As a former fundraiser, who’s seen the good, the bad and the ugly of events, I still participate. I understand that part of the funds I raise will cover administrative and logistics costs. And, I’m fine with that. When fundraising for an event, if I’m asked by my donors, I tell them there is a cost to fundraising. Maybe organizations should educate participants and donors about the costs, but is that really a good idea? Or, is it better to accept that there are costs associated and instead of wondering how much will go to this or that, just know that 100% of your donation is helping the cause.
While some organizations do a better job than others when it comes to budgeting, at the end of the day I participate and raise funds because of personal reasons. I lost my grandmother to Alzheimer’s disease. She was an amazing woman. While she’s no longer with us, I remember her lessons and kind spirit. I couldn’t do anything to stop the progression of Alzheimer’s, but I can raise funds and hope that one day Alzheimer’s will be not just curable but, preventable.
This hope is fueled by, what I see in the cancer world. Cancer used to be a death sentence- an incurable disease, but today that’s not always the case. While not everyone wins their battle with this nasty foe, many do. Do you know a cancer survivor? I know many and my life has been enriched my knowing this fighters.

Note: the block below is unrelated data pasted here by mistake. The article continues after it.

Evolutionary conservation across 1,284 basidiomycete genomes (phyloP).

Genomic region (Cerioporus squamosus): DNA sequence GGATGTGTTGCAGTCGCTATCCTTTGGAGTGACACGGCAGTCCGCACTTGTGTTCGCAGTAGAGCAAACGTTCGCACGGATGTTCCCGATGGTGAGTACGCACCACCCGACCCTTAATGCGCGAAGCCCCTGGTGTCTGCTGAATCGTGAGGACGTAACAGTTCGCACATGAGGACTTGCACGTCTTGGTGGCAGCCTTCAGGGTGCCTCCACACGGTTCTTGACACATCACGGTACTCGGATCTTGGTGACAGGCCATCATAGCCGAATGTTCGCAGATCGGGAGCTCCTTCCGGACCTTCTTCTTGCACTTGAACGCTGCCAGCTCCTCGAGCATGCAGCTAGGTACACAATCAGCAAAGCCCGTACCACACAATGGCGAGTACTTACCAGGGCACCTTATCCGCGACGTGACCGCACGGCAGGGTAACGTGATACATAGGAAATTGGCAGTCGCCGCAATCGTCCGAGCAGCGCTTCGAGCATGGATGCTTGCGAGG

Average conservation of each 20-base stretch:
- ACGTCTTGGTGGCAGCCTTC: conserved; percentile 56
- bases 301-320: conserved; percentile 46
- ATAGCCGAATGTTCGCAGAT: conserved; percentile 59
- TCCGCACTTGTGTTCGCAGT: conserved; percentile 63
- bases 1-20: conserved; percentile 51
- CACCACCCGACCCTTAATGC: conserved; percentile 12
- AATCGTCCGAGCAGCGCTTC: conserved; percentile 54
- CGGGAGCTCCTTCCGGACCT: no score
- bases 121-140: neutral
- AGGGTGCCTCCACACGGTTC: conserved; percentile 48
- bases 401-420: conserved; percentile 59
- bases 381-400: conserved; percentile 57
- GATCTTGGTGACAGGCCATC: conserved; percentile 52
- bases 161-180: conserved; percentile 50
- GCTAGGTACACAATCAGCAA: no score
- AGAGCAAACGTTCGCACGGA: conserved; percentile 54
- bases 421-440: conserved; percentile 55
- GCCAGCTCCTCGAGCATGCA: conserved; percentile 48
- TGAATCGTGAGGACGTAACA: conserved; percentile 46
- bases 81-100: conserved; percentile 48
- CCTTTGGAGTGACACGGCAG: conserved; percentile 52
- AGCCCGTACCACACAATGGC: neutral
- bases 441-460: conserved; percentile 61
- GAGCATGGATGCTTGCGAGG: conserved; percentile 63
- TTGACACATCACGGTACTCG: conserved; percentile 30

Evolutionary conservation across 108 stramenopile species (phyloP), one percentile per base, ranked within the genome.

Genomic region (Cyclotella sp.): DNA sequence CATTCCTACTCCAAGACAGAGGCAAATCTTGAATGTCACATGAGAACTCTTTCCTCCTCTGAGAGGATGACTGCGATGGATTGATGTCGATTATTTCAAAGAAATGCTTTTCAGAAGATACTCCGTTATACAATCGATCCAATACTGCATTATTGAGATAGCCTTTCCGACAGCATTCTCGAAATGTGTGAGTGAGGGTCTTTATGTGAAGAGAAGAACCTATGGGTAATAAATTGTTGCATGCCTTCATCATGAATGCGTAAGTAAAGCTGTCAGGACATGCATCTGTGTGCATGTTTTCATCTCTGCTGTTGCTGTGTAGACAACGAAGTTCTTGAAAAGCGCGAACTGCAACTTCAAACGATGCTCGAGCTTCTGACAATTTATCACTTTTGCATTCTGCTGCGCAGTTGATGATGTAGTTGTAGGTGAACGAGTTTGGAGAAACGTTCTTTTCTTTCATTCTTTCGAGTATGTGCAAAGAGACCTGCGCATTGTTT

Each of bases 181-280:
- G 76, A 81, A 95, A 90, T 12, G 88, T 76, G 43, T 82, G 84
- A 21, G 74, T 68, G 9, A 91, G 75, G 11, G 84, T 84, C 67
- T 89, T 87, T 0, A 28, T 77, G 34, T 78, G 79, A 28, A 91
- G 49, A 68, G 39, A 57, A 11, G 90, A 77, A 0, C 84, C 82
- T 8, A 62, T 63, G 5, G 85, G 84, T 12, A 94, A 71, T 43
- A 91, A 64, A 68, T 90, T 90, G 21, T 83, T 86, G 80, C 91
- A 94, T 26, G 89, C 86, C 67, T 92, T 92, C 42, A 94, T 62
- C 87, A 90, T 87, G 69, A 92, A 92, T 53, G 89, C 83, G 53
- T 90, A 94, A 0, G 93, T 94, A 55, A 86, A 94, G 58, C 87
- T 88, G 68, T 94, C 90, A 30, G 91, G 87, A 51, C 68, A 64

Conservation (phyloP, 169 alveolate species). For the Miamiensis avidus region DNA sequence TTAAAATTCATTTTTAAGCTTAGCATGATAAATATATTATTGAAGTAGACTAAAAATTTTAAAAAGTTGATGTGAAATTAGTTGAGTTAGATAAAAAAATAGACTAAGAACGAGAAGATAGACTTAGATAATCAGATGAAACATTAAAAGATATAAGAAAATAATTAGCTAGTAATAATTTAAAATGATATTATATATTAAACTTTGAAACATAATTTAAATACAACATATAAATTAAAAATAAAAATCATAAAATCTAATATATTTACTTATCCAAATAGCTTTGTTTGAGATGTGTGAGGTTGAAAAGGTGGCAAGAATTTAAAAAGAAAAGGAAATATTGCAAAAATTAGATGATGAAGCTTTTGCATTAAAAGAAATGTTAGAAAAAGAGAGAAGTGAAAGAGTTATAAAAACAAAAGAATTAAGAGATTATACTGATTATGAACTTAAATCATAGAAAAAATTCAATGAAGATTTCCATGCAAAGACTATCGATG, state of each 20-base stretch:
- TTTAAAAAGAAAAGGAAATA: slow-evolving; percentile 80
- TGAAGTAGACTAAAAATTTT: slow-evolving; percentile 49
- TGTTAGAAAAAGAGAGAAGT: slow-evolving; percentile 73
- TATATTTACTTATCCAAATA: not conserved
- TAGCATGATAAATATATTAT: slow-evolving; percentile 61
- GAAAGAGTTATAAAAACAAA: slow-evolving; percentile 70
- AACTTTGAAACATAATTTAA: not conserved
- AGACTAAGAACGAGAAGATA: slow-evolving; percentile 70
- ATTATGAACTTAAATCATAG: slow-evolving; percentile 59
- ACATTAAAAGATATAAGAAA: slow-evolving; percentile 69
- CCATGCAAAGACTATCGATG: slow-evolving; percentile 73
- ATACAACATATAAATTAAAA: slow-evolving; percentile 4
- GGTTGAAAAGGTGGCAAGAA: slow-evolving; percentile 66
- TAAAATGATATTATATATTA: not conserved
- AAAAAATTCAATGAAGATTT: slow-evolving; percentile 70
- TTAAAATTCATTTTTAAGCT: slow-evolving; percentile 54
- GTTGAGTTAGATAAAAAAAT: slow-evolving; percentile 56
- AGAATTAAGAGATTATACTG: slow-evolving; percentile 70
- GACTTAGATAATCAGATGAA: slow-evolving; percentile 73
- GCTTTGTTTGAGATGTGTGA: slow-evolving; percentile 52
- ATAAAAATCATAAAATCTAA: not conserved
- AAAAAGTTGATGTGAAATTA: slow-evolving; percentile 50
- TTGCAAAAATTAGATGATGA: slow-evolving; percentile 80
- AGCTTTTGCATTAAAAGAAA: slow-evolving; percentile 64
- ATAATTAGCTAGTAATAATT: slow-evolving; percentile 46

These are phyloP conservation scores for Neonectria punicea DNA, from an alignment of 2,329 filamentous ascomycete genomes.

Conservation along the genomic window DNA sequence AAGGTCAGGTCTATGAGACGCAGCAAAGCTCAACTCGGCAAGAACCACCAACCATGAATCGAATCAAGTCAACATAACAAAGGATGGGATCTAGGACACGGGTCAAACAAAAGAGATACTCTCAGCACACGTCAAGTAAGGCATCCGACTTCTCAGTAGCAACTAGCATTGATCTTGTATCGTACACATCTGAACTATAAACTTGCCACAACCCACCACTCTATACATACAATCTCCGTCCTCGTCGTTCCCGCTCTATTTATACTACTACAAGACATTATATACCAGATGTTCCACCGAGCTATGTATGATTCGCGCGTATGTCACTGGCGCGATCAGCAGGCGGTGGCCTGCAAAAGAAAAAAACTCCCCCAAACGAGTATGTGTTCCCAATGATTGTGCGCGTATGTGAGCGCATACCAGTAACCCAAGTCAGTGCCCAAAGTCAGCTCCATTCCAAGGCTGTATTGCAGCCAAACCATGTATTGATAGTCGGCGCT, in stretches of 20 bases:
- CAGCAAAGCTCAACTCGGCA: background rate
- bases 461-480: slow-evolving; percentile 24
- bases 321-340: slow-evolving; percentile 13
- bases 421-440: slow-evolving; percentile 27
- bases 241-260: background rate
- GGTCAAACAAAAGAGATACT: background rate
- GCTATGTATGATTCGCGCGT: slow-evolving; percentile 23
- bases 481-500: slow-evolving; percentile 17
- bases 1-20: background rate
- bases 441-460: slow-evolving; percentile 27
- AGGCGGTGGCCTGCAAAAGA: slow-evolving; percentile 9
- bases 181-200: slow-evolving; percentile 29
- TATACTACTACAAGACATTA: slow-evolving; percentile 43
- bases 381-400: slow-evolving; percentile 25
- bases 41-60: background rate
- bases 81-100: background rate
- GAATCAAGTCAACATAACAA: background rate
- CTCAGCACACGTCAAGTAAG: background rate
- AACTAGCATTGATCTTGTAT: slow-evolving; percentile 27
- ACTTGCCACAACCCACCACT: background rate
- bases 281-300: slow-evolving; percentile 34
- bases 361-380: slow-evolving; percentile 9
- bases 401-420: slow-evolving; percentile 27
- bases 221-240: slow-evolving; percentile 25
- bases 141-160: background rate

The world works in mysterious ways. A few days before I read this article, I read an article in Runner’s World about The Leukemia & Lymphoma Society’s TNT program. As a former LLS staff member, I was very excited when I saw a woman wearing a TNT shirt on the cover. The article shares the program’s fundraising success, but what’s more exciting is it also shares the impact of those dollars. Research funded by LLS, raised by event participants, helped lead to the development of the breakthrough cancer drug Gleevec, first approved to treat patients with CML (chronic myelogenous leukemia); it’s now being tested for patients with breast, ovarian, prostate, nerve, brain and small cell lung cancers.
The Runner’s World article includes a feature on Dr. Brian Druker, he developed Gleevec. Here’s what he had to say about LLS;
“The Leukemia & Lymphoma Society recognized the opportunity with Gleevec,” Dr. Drucker says. “They were willing to take a chance on our work. Unfortunately, researchers today are basically in the same position as we were a decade ago. If anything, it’s even more difficult for novel research to gain federal funding. We’re more reliant than ever on private non-profits like LLS.”
I’ll leave you with a final thought and I hope you will share yours. Where would research and outreach programs be if it wasn’t for the billions raised through events?
If you’re interested – the image I’ve included is of my grandparents, Selma and Morton Braiterman. My grandmother passed away in August 2002 from Alzheimer’s disease. My grandfather followed two months later; in our family we say they couldn’t be without each other. These two love birds inspire me everyday to enjoy life, to make the most of each moment and most importantly to be kind.